A long time ago, I was married. It wasn't a good marriage. Shortly after marrying, I discovered that there were some very basic points my husband and I didn't agree upon, such as:

And
  • I didn't like him

On his part:
  • I wasn't Jewish
  • He liked Charlie's Angels and I didn't look like Jackie
  • I was no good at big hair or makeup
  • He said I scared the shit out of him

And

  • He didn't like me

I couldn't figure out what to do about this, so I went to a psychiatrist. I didn't know much about psychiatrists at the time, but it seemed like a reasonable thing to do when you find yourself at odds with the world or someone in it and can't figure out what to do.

The first psychiatrist I saw was a woman, recommended by someone I knew. I arrived at the appointed hour and was shown into her office by a receptionist. There she sat, behind a huge oak desk. It was at least six feet long and four feet wide and had nothing on it except a pad of paper, a pen, and a box of Kleenex. Not a good sign. I took a seat opposite her on the most uncomfortable chair I have ever sat in. It was very quiet other than the ticking of an oversized clock mounted on the wall.

That killed it for me. I don't even remember what she said or what I did. I just remember feeling like a character in a Freudian comic book or a New Yorker cartoon.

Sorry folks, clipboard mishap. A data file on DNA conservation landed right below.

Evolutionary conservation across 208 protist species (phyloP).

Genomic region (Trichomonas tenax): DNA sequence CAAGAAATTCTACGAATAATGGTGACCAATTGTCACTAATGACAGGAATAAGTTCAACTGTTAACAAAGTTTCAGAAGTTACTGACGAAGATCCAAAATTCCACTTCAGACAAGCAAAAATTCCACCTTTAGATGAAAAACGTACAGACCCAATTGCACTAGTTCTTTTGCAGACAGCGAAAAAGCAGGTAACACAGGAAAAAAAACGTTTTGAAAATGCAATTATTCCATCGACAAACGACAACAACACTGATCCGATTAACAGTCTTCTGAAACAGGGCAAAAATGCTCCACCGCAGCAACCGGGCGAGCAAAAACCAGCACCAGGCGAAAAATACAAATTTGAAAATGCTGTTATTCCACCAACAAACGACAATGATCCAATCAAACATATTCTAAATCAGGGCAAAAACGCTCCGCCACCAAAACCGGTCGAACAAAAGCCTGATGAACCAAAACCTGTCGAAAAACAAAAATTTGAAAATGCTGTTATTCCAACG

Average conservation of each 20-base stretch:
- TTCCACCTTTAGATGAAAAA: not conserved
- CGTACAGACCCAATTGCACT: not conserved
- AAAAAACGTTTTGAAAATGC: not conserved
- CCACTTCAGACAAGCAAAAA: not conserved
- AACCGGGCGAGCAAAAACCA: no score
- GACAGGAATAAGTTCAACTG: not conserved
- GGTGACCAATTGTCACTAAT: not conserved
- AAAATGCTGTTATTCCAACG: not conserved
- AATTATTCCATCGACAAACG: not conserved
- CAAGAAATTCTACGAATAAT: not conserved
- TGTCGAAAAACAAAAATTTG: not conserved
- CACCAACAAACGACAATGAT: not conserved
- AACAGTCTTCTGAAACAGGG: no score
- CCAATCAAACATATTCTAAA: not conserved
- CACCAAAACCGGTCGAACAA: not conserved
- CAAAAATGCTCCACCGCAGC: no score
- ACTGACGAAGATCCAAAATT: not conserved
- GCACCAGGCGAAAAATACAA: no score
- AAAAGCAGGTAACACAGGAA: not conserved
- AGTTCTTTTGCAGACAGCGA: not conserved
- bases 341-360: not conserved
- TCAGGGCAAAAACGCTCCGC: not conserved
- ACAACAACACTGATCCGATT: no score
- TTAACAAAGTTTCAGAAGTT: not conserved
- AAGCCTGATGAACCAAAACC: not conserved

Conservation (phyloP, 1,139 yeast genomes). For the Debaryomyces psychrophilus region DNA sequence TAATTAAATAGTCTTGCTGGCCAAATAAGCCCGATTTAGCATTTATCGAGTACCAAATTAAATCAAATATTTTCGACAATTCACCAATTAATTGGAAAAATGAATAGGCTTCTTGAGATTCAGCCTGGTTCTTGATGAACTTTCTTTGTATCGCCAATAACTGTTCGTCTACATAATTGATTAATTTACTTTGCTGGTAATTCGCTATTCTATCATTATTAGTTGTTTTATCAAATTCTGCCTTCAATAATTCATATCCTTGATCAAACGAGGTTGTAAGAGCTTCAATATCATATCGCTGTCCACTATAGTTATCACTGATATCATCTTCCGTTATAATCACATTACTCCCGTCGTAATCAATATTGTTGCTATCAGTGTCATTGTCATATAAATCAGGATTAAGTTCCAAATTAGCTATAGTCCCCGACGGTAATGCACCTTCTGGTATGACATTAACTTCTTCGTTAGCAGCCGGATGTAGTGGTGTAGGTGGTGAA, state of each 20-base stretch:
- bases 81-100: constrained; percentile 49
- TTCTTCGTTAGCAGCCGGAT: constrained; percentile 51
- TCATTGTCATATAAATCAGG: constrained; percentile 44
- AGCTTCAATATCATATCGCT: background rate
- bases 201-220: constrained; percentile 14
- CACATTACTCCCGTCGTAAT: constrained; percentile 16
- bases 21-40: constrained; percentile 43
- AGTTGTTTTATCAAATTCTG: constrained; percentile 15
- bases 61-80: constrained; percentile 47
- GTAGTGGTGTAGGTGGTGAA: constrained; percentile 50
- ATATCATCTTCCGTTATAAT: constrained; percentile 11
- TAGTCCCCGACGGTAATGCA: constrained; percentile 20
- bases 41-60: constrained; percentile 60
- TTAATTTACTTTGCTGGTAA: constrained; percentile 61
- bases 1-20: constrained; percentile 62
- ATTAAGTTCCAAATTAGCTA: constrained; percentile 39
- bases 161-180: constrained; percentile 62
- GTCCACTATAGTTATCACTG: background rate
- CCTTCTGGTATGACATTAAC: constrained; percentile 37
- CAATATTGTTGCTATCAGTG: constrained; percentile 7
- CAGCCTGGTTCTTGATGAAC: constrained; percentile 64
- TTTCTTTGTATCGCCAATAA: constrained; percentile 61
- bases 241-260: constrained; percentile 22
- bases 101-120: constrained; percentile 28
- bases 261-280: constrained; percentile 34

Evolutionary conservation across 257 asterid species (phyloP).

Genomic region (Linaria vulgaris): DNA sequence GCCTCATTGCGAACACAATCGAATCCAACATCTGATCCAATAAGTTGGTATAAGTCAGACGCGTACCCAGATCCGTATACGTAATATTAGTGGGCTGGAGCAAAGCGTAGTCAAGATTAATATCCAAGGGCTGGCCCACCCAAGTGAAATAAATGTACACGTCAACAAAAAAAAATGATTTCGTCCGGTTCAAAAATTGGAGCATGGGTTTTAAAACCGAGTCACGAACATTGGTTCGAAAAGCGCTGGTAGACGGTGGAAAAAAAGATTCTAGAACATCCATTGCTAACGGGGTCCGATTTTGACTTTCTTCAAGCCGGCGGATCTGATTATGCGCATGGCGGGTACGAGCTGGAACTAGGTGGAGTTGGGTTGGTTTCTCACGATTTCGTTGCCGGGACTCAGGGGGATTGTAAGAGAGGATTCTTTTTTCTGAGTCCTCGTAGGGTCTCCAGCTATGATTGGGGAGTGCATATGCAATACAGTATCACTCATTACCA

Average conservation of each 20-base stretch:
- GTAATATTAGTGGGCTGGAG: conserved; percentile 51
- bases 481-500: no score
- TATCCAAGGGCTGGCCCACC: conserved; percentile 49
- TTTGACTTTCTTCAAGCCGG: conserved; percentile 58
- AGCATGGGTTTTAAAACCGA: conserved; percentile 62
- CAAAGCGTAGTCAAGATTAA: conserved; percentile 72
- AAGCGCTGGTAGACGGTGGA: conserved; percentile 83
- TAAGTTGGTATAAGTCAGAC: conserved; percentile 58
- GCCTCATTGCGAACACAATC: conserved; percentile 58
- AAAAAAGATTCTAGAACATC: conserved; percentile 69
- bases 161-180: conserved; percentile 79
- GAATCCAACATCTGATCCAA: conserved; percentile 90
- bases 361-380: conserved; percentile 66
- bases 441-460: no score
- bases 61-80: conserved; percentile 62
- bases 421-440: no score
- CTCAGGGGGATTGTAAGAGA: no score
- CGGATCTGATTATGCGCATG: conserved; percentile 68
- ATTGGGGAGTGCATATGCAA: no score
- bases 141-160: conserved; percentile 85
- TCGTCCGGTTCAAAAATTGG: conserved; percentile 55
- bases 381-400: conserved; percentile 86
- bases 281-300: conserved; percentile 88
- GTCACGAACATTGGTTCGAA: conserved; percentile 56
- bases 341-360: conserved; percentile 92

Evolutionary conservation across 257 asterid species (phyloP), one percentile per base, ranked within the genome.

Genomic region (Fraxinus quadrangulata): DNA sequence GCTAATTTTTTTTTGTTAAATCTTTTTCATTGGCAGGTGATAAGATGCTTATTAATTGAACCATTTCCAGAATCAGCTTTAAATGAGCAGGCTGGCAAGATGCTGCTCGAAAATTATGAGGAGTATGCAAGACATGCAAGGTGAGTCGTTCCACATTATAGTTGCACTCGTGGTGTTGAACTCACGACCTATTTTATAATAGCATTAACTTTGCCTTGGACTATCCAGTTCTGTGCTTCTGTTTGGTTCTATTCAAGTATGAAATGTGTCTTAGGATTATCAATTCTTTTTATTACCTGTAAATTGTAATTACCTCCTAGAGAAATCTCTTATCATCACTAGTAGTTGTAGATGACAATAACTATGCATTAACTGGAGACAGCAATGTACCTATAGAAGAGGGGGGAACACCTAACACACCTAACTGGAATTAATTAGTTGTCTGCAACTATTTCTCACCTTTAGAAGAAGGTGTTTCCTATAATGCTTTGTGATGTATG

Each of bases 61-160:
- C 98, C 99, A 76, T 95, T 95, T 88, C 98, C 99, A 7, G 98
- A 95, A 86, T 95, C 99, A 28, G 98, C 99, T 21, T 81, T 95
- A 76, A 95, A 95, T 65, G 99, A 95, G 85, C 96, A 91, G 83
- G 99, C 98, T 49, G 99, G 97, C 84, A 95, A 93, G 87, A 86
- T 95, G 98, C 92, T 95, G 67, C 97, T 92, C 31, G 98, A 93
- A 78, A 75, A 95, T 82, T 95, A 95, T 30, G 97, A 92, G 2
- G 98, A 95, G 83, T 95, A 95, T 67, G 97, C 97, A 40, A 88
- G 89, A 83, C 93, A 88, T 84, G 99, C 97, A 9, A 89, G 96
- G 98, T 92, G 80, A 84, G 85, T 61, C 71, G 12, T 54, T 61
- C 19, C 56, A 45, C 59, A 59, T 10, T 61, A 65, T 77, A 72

So I went to another psychiatrist. His office was on the fifteenth floor of a building. Great view. It was very plush. Leather couch, leather armchairs, potted plants. He was seated in a leather chair opposite a couch. I sat down on the slippery leather and sank. I was not pleased, sitting on an over-sized slippery couch, unable to put my feet on the floor, sweating against the leather. After a pause, he looked at me with a blank expression and asked, "How are you?"
I asked with a smile, "I am fine, how are you?" He didn't like that, not at all. I guess that's not something you're supposed to say to psychiatrists. Following that, he grilled me for 45 minutes about what I thought of my mother, my father, my husband, sex, heaven, hell, and happiness.

I left his office more confused than I had ever been in my life. I drove around the city I lived in for several hours sorting through what he had said and how I had responded.

Then I went home.

By the time my husband came home, I had placed an advertisement in a local newspaper for a garage sale, had packed a few boxes with personal items and suggested that if he had difficulty with my leaving he should see a psychiatrist.

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